Human Rights Council
The Association for Progressive Communications speaks on behalf of a coalition of national and international civil society organisations concerned with the protection of human rights in Nigeria.
Nearly a third of UN member states already have some laws covering whistleblower activity. Nonetheless, some, such as those in the United States and United Kingdom, have proved seriously inadequate when the information disclosed concerns the activities of the state itself, especially when national security is invoked.
APC participates at the UN Human Rights Council, an intergovernmental body responsible for strengthening the promotion and protection of human rights around the globe, to raise awareness and build support for internet rights.
Access and the Association for Progressive Communications (APC) have prepared a short briefing on the internet related human rights items that will be addressed at Human Rights Council 24, as well as some background on the Council’s work on the internet and human rights.
Between 22 April and 3 May 2013, the UN Human Rights Council held the 16th session of its Universal Periodic Review. APC, together with its members and partners, developed submissions for the inclusion of internet-related human rights issues in the recommendations made for the reviews of Azerbaijan, Cameroon, Canada and Colombia.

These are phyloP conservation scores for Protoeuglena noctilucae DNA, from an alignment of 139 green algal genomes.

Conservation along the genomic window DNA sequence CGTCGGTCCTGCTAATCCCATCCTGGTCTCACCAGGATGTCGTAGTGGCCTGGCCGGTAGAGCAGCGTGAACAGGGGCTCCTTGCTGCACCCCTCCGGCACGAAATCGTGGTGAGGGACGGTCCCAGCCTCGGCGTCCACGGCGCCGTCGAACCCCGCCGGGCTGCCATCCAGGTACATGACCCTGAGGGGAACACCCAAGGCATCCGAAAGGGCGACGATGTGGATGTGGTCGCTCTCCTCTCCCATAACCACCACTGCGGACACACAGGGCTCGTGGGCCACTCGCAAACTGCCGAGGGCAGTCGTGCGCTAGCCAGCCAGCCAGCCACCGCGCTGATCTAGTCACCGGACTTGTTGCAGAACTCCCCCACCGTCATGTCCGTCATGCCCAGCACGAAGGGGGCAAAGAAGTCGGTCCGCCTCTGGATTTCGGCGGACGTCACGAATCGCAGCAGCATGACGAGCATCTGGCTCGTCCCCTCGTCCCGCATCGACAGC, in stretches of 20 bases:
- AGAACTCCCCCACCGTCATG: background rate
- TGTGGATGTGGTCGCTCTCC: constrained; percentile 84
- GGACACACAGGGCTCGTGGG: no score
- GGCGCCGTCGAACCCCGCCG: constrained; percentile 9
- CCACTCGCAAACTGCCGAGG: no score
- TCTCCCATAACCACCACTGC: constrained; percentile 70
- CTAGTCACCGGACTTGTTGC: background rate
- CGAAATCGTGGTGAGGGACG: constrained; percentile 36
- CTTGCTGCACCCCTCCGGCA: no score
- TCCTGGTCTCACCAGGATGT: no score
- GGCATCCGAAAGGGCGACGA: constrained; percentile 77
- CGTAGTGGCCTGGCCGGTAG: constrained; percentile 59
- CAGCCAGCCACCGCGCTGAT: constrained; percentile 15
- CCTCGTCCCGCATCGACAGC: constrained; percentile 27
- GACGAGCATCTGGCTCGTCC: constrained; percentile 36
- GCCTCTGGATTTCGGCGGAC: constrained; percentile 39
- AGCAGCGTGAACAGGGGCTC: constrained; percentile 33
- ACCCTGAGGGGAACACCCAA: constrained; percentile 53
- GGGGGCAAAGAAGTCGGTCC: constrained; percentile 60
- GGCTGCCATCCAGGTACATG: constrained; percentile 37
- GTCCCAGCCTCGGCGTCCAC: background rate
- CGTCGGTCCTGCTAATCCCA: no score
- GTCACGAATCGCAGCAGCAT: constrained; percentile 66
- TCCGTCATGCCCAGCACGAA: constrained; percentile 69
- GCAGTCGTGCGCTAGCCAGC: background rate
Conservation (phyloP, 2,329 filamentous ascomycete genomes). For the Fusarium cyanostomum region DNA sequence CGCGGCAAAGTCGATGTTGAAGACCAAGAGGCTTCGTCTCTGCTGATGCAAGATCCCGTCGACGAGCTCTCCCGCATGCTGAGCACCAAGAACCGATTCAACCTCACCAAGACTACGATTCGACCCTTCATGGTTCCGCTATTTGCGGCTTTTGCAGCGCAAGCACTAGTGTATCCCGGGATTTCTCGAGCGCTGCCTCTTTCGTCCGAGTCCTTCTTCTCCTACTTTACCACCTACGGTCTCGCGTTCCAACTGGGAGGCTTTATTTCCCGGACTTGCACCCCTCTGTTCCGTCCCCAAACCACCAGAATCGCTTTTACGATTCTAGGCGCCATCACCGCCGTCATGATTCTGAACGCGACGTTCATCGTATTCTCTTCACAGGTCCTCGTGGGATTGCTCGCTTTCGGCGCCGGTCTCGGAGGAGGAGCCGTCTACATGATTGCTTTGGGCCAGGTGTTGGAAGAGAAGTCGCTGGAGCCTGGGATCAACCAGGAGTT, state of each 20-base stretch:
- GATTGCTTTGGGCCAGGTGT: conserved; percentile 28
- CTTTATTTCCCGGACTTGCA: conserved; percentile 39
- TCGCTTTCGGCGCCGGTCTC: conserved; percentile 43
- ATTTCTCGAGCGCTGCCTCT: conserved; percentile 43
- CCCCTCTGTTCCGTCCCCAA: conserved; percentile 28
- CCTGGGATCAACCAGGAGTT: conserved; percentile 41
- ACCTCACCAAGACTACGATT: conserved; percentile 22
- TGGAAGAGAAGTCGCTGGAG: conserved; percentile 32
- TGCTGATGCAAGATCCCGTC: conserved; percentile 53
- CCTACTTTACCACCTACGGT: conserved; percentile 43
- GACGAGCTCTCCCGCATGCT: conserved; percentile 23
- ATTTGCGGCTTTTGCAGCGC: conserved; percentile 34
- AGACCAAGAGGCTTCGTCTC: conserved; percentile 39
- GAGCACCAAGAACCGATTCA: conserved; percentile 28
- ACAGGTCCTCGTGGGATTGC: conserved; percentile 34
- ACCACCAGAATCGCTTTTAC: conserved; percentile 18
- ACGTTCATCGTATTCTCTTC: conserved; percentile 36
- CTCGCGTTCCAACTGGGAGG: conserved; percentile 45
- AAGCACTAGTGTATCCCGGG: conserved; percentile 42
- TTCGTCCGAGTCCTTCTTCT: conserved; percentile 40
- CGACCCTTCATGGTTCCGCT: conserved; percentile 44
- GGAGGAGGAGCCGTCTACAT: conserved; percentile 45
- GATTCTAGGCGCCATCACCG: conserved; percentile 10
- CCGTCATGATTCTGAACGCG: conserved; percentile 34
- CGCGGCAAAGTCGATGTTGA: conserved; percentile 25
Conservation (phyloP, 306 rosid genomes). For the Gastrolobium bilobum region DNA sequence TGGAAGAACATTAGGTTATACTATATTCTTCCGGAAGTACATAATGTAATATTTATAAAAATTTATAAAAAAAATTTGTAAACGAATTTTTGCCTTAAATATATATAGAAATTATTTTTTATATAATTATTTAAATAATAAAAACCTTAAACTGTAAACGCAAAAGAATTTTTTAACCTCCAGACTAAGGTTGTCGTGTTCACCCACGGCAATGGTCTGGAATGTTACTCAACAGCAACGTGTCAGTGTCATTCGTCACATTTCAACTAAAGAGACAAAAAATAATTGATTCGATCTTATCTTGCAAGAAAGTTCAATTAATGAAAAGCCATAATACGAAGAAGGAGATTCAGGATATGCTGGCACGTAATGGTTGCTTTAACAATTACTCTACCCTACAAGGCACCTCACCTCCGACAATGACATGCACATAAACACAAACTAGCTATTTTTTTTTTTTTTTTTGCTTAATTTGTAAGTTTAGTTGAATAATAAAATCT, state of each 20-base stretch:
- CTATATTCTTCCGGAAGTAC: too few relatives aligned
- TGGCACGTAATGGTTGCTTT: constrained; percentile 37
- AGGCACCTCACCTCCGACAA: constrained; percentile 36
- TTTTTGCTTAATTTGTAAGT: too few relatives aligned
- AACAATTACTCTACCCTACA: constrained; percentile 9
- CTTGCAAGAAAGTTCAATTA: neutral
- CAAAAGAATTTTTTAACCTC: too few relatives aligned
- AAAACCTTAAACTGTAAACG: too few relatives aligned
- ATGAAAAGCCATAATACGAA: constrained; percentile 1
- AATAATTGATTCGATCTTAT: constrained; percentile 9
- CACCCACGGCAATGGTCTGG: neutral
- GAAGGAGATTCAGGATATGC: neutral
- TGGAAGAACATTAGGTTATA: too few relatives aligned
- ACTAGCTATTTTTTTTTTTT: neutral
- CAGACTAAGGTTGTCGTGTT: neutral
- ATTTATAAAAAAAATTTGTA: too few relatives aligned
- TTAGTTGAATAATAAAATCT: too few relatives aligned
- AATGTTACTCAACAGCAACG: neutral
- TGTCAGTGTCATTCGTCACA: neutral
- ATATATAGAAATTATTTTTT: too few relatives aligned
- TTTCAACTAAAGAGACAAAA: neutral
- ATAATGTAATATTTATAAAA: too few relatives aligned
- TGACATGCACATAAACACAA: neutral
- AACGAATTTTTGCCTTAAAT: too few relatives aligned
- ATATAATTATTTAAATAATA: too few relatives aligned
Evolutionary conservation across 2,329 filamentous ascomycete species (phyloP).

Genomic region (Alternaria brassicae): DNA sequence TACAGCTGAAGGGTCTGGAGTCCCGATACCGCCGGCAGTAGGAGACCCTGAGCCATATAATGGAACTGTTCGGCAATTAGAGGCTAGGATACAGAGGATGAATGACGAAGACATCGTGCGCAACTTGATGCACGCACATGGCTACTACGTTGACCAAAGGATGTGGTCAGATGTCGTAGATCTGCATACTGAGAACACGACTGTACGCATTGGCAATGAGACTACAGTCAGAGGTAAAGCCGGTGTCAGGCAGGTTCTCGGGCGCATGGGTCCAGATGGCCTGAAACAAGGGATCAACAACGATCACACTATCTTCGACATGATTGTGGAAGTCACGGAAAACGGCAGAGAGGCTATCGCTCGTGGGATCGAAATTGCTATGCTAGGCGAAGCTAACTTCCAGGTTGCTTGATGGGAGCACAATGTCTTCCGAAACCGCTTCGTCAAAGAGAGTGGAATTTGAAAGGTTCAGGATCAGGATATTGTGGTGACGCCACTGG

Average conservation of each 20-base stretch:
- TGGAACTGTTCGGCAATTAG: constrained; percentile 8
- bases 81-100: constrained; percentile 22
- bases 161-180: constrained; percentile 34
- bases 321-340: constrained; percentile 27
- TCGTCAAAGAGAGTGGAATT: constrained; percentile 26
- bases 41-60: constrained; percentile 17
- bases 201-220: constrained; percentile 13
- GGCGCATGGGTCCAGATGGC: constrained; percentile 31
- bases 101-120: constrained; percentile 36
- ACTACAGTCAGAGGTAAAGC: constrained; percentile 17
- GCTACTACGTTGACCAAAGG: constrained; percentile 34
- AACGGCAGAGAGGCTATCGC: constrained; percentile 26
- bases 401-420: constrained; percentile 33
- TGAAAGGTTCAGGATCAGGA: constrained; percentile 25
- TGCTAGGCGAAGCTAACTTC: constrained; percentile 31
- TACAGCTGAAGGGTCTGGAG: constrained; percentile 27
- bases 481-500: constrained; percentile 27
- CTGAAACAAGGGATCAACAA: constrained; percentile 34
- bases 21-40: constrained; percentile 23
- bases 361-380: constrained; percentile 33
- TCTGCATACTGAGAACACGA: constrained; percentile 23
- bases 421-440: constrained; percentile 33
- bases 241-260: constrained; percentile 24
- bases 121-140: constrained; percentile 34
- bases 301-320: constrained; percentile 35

In partnership with members and networks, APC is working to protect and promote human rights online, engaging governments and other relevant stakeholders through a variety of United Nations processes including participating in the Universal Periodic Review (UPR).
It’s short, but it matters. In no more words than a Twitter message, Brazil made many internet rights activists happy in September. It’s worth revisiting this message and putting in context.
This must-read Q&A is a great resource on how the internet and human rights are related. This short catch-all article summarises the “why” behind APC’s efforts to have the internet recognised as a very powerful enabler of human rights. It’s the one article you should read to dig into what’s happening at the UN in Geneva this week.
<p>In the edition, GenderIT.org ask three women human rights defendersi and co-authors of the country reports for Brazil, Ecuador, and the Philippines about the importance of the <span class="caps">UPR</span> for the rights and daily lives of women, the trends in exercising women’s and sexual rightsi online, and their tips on how women’s and sexual rights activis...
From May 21 to June 4 2012, the second cycle of the Human Rights Council’s Universal Periodic Review (UPR) will begin at the UN in Geneva. The UPR is a mechanism for states to tell other countries what they have achieved in promoting human rights – but also for non-state actors to raise issues of concern. Read this special edition of GenderIT.org to learn more about the current discussions ...